Or we try to address all these problems domestically by oppressing people and ecosystems elsewhere.
Or we try to be more “sustainable,” and pay for it like the fairly sustainable cities of ancient China did, through extreme injustice, oppression and poor health.
Worse still, when we spend energy to solve one of these symptoms as isolated problems, we add to the Energy Invested side of our society’s operating budget, making all the problems worse.
So one conclusion we can draw is that we need to “go deep” with our efforts, cut to the true cause of the problems, this EROEI issue. This EROEI factor needs to be part of the discussion of all our attempts to create positive change.
But this is just one reason why all of our attempts to “solve” these “problems” for the last 10,000 years have failed. Another aspect of civilization’s built-in conundrum is the design “trade-off” of hierarchy. Afterall, hierarchy, or the ability for some individuals to “outsource” the production of their basic necessities to allow for specialization, is the very point of agrarian civilization. The reality of that basic situation is that somebody is made to toil to meet everyone’s needs, so that others get to spend their time making art, sitting at the heads of prestigious foundations, practicing “law,” working in local government, or other such things that make cities happen. Notice that no farmer in history has ever had a statue made to honor him or her.
This situation is fundamentally inequitable and unjust, no matter how you choose who will pay that price.
But this means there’s a built-in dis-incentive for those who are favored with privilege in such a system to change things. Those wealthy whites with power may complain about racism, the most dominant means of “choosing” the losers in American society, but replacing racism and plutocracy with meritocracy means condemning their children, their descendants to live without their privilege.
It’s important for us to remember that the modern-day institution of the Foundation was not created to fix problems or right wrongs, but to establish a mechanism of protecting and conserving the “social order” that benefited the families of the wealthy. This was at a time of social uprising, when the wealthy had to convert just enough of their financial wealth into “social capital” to keep their own heads from rolling. They were created by the basic EROEI dynamic, are fed and rewarded by it – and the first goal of their foundations is to maintain that dynamic.
Or as musician, philanthropist and social critic Peter Buffett (who also happens to be the son of Warren Buffett) bravely puts it:
Inside any important philanthropy meeting, you witness heads of state meeting with investment managers and corporate leaders. All are searching for answers with their right hand to problems that others in the room have created with their left.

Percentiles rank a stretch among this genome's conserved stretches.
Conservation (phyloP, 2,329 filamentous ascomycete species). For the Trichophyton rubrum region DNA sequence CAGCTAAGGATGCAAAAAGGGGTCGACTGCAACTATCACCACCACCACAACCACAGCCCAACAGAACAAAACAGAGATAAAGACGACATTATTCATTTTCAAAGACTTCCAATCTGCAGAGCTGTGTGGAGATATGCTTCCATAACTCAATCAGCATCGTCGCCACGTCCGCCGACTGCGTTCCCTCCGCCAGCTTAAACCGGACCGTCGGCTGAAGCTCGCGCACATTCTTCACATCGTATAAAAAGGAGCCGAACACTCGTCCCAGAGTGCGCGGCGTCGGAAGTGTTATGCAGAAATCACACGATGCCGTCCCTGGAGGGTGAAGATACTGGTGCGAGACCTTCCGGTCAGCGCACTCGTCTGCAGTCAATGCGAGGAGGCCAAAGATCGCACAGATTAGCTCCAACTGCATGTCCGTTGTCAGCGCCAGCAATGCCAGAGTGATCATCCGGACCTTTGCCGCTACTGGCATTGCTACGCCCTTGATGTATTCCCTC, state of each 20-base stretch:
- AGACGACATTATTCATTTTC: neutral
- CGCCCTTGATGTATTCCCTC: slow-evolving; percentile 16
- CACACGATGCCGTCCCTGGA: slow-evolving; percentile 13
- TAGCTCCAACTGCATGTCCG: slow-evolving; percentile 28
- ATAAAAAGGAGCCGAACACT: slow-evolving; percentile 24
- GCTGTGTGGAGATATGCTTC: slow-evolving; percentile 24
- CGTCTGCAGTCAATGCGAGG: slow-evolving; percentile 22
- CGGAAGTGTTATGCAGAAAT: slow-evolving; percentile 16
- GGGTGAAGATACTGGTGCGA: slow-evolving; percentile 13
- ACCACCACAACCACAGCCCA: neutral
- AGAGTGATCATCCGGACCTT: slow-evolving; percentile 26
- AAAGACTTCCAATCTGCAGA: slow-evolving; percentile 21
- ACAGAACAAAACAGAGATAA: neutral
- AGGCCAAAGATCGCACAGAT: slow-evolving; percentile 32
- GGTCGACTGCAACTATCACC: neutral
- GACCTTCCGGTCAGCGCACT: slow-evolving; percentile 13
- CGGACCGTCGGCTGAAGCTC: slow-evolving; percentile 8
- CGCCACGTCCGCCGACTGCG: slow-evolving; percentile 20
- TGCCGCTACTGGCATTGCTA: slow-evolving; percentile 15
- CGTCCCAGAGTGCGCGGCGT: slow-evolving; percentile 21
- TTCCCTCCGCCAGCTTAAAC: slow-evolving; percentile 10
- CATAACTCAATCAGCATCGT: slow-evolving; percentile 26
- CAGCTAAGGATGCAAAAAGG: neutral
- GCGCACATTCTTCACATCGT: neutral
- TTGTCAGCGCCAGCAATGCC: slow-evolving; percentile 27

If solving problems was really the goal, shouldn’t the obvious solution be to just stop causing the problems? (By the way, I’ll be writing more about Mr. Buffett’s insightful Op Ed in the future.)
We have to recognize that we privileged Americans are no different than Peter and other wealthy folks. Virtually all of us “Liberal White Do-gooders” in what Peter calls the Charitable Industrial Complex have this same built-in conflict of interest. We all reap the privileges of a destructive oil economy, social injustice, cheap shoes made in Indonesian sweat shops.
So a second lesson is that we need to analyze where the benefits of our actions accrue, who our actions truly serve, and how we can ensure that we’re really helping what we say we’re helping, so that we’re not just helping ourselves get our picture in the paper, a “Green-trepeneur of the year” statue for our mantle.
Good Permaculture design offers tools and solutions to help us design actions that are mindful of these two lessons: It always seeks to address this “Return on Energy Investment” issue of institutions, and it helps communities being served “Catch and Store” energy and income streams from aid projects.
Most importantly, it helps to create a new, lower EROEI system for meeting our needs, a system that will necessarily have fewer “problems,” right underneath the failing existing system.
So, how should we spend our time? What kind of efforts should we invest in? What kind of actions should we support and how should we fund them?
Permaculture offers some very unexpected and interesting answers to these questions.
Very soon, I’ll be sharing more about the practical specifics of using Permaculture to design effective actions that can help us create the true, effective social change we want to see.
And how this “good work” can make our lives more joyful, secure and resilient at the same time.
Thanks for reading, and stay tuned….
For part 2 in this series, click here: http://www.lilliehouse.blogspot.com/2015/11/healing-ourselves-healing-world.html